Prototype: Swiss Federal Railways (SBB) class Be 4/6 electric locomotive. Locomotive from the first production series. Fir green basic paint scheme with gray running gear. With older design buffers, cab doors at the ends of the locomotive with walkover plates, with sanding equipment, with an oncoming train light, and with an inductive magnet. Lengthwise cooling lines with 6 vertical mounting brackets. Road number 12306. The locomotive looks as it did around 1950.
Model: The locomotive has an mfx+ digital decoder and extensive sound and light functions. It also has controlled high-efficiency propulsion with a flywheel, centrally mounted. Both driving wheels and jackshafts in each group of driving wheels powered using cardan shafts. Traction tires. The locomotive frame is articulated to enable the locomotive to negotiate sharp curves. Triple headlights and 1 white marker light (Swiss headlight / marker light code) change over with the direction of travel, will work in conventional operation, and can be controlled digitally. When the locomotive is running "light" the lighting can be changed to 1 red marker light. The running authorization lights can be controlled separately in digital operation. The headlights at Locomotive Ends 2 and 1 can be turned off separately in digital operation. The locomotive has the double "A" light function. The cab lighting and engine room lighting can be turned off separately in digital operation. Maintenance-free warm white and red LEDs are used for the lighting. This locomotive has highly detailed metal construction with many separately applied details, such as cooling pipes for the transformer oil. The cabs and engine room are modelled. Sanding equipment is included on the groups of driving wheels. The roof equipment is detailed with heating resistors, roof conductors, insulators, lightning arrester coils, and roof walk boards as well as double-arm pantographs with a simple contact strip. The minimum radius for operation is 360 mm / 14-3/16". Brake hoses, imitations of prototype couplers, and access ladders are included. Length over the buffers 18.9 cm / 7-7/16".
This model can be found in a DC version in the Trix H0 assortment under item number 25511.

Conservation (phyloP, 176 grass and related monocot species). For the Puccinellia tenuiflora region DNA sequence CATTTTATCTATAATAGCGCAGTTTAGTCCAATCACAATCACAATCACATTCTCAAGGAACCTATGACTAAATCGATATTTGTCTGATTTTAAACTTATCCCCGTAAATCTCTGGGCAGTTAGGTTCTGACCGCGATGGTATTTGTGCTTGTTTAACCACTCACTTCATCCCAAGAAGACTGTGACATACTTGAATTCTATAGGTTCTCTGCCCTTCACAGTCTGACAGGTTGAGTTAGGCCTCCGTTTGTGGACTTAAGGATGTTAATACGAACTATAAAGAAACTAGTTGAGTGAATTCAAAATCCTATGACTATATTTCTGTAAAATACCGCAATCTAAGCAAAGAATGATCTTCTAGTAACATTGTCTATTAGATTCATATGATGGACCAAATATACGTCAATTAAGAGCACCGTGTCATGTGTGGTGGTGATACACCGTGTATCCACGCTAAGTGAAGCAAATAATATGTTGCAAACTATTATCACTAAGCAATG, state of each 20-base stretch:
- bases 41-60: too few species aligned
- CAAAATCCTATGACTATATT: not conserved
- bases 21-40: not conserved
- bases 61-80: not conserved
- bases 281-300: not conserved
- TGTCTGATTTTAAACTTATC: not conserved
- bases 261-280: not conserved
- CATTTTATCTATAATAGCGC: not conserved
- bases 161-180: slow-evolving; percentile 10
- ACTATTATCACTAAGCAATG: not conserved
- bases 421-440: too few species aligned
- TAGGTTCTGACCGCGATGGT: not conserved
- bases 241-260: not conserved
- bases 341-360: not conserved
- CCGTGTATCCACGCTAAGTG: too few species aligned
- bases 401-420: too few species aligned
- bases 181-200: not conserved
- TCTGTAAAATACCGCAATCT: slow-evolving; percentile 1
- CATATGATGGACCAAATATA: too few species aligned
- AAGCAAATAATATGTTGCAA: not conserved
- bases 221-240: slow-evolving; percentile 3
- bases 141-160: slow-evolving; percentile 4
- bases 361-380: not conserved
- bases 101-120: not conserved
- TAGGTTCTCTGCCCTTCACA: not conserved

In June of 1917, the SBB ordered two test locomotives (road numbers Be 4/6 12301 and 12302) from the Swiss industry for use in heavy express train and passenger train service in electric operation on the Gotthard. While the test locomotives were still being built, the SBB decided in May of 1918 on a first modified regular production order to SLM and BBC, which included road numbers Be 4/6 12303-12312. They clearly formed a further development of the aforementioned road number 12302. As early as July of 1918 there was a first subsequent order for road numbers Be 4/6 12313-12318, followed by two other orders in 1920/21 as road numbers Be 4/6 12319-12328 and road numbers 12329-12342. These first electric Gotthard express locomotives then took up their duties between February of 1920 and April of 1923. Their external appearance was defined by a box-cab superstructure on a sturdy frame reinforced at critical points. The frame was mounted, using a pivot bearing on both driving wheel frames, each with a Bissel pilot truck wheelset. Two traction motors were geared in each power truck respectively to a deep-mounted jackshaft, which was linked to the driving wheelsets by a simple coupling rod. By 1929, the class Be 4/6 units were pulling all important express trains on the electrified lines and of course chiefly across the Gotthard. The new class Ae 4/7 units did not begin until then to make the field more competitive and by 1938, the use of the class Be 4/6 units in express train service across the Gotthard was largely over. They now carved out an existence pulling regional and freight trains, which finally ended in 1962 with increasing use of the class Ae 6/6. The class Be 4/6 units moved to somewhat "flatter" fields and were assigned again to the depots Biel, Lucerne, and Winterthur. Yet now they made their age noticeable, because their susceptibility to repair and their maintenance intensity clearly increased. In April of 1965, road number Be 4/6 12312 was the first to be taken, but in the following years increasingly more retirements opened up gaps in the time-honored Gotthard express locomotives. Road number Be 4/6 12339 was retired as the last of the Mohicans on February 29, 1976. Three units are still preserved: Road number Be 4/6 12320 underwent a major overhaul in 1975 after being retired with restoration largely to its original condition. For many years, it then functioned as an operational SBB museum locomotive and now belongs to SBB Historic. After intermediate stations as a memorial locomotive in Baden and as an exhibit at the Lucerne Transportation Museum, road number Be 4/6 12 332 went to the depot in Erstfeld under the care of the SBB Historic Team in Erstfeld. Road number Be 4/6 12339 was acquired at the end of 2009 by the "Association Swisstrain" after a stay of many years in Italy and it is now again in Swiss custody at the depot in Le Locle.